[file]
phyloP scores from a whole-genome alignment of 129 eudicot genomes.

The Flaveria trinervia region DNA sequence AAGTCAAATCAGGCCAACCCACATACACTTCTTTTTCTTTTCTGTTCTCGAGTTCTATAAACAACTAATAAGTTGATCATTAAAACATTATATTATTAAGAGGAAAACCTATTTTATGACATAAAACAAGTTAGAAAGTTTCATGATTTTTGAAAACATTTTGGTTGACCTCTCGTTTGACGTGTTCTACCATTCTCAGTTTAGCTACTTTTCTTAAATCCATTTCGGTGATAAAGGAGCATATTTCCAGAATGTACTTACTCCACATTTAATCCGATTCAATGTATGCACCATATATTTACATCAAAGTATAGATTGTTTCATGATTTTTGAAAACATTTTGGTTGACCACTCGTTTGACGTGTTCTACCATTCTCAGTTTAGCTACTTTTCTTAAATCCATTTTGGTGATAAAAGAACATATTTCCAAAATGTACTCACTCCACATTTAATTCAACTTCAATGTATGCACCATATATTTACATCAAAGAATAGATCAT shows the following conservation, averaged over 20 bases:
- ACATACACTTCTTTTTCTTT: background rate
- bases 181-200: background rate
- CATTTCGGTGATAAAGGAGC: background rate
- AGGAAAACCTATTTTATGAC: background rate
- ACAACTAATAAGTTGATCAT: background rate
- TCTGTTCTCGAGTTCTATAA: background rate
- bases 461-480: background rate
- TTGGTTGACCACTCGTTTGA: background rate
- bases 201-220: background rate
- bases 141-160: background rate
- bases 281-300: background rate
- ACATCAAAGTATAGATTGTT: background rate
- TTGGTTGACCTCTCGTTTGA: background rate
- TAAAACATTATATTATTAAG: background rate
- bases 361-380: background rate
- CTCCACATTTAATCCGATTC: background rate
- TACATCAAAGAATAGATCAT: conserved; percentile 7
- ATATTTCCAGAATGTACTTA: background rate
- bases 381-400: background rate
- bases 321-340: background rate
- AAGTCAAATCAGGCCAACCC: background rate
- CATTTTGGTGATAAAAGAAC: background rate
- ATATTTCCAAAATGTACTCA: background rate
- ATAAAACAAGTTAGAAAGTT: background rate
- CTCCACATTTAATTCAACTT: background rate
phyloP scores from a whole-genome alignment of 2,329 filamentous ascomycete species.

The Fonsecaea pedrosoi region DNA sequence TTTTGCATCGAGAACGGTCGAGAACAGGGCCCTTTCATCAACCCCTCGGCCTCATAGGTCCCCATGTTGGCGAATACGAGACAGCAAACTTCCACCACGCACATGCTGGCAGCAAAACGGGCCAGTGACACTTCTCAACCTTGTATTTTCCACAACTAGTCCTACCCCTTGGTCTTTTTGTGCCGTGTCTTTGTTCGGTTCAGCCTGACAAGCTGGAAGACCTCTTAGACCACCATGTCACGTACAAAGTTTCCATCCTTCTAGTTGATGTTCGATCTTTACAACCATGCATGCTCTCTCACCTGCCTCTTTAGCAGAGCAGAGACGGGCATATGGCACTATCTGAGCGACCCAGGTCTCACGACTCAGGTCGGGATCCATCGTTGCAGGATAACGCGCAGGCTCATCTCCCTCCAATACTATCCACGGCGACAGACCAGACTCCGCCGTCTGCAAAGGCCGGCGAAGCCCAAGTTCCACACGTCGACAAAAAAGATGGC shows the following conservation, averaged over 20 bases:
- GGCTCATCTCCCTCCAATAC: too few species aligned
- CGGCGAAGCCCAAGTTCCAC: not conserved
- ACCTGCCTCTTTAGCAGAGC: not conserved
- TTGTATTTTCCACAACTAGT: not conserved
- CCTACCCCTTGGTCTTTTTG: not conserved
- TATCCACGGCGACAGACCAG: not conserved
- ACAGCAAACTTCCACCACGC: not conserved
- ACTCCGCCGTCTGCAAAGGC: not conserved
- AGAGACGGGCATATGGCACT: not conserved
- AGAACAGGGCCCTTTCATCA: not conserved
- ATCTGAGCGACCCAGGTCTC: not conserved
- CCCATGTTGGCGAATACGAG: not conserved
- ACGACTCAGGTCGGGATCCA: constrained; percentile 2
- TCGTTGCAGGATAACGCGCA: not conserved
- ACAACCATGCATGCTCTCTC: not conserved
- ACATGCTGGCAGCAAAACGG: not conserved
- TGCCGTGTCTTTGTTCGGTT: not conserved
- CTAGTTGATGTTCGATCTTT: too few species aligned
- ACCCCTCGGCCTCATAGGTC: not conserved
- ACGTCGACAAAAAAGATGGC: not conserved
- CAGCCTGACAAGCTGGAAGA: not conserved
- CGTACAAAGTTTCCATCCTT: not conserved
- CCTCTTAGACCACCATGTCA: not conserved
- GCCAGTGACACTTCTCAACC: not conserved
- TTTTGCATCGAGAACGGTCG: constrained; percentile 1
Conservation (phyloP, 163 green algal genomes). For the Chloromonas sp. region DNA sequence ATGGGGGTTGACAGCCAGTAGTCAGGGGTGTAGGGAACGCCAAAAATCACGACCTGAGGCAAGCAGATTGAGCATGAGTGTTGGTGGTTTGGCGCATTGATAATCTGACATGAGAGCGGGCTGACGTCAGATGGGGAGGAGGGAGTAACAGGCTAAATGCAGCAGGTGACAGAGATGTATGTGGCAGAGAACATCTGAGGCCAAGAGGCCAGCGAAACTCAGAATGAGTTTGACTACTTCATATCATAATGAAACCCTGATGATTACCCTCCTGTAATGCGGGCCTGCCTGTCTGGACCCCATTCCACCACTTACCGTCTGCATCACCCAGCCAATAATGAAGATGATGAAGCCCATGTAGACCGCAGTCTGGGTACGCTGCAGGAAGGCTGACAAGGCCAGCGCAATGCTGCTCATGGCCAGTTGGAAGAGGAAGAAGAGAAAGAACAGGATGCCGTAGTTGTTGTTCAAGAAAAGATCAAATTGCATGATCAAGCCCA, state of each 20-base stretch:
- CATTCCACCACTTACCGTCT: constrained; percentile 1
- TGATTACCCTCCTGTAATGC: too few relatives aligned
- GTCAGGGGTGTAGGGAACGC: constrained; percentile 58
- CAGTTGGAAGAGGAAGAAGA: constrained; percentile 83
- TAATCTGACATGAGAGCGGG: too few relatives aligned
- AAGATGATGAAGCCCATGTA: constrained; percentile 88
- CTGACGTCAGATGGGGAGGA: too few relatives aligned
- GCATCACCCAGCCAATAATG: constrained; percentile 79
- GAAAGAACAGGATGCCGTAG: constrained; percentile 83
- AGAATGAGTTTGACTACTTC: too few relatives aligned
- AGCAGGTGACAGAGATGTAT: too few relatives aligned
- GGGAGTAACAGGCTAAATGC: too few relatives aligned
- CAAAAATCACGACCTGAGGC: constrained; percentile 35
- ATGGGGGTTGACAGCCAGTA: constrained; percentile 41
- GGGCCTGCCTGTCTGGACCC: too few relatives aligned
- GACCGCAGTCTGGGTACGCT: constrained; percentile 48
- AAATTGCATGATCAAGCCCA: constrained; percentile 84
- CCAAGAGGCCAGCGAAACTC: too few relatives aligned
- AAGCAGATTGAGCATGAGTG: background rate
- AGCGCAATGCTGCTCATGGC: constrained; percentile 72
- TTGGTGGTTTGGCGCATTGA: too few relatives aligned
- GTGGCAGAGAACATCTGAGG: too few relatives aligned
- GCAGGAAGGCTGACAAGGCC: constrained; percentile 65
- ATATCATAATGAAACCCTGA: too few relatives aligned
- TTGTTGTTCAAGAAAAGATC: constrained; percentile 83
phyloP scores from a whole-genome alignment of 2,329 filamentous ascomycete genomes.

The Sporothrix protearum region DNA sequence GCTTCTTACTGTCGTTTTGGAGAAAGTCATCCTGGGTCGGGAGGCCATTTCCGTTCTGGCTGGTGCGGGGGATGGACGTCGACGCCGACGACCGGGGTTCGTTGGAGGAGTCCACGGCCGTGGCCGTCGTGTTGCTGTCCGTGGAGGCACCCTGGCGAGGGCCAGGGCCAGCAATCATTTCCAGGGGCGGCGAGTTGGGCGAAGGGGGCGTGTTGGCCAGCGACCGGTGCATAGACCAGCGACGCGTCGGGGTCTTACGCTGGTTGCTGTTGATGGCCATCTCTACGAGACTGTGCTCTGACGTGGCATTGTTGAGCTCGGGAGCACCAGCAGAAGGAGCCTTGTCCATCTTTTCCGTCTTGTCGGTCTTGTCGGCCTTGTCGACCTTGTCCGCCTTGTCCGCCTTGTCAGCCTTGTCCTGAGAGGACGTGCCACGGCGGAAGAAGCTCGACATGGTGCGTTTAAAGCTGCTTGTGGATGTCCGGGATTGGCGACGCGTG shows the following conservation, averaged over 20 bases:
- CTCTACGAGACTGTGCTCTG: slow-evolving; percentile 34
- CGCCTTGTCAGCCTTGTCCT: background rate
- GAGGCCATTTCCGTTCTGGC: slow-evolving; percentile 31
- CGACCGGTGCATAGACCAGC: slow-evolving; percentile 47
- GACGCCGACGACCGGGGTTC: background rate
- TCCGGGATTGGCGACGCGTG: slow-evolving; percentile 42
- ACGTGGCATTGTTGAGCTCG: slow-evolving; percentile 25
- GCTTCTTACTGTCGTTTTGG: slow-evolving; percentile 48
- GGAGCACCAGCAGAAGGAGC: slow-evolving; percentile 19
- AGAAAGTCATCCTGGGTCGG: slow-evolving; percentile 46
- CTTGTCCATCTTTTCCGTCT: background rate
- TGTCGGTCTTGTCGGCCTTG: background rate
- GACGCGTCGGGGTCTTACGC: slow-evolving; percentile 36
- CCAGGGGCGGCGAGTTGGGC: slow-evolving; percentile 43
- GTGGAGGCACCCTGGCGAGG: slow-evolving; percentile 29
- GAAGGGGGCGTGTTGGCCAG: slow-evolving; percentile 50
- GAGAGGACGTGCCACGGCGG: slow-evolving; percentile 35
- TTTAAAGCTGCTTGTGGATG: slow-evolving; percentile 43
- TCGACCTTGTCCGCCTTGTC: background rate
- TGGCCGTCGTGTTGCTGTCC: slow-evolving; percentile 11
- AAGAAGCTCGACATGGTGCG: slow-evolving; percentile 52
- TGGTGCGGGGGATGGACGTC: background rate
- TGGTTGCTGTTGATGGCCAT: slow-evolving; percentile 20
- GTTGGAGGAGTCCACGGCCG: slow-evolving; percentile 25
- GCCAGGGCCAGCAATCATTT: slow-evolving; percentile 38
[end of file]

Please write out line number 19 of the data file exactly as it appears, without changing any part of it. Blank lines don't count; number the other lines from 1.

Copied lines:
- TACATCAAAGAATAGATCAT: conserved; percentile 7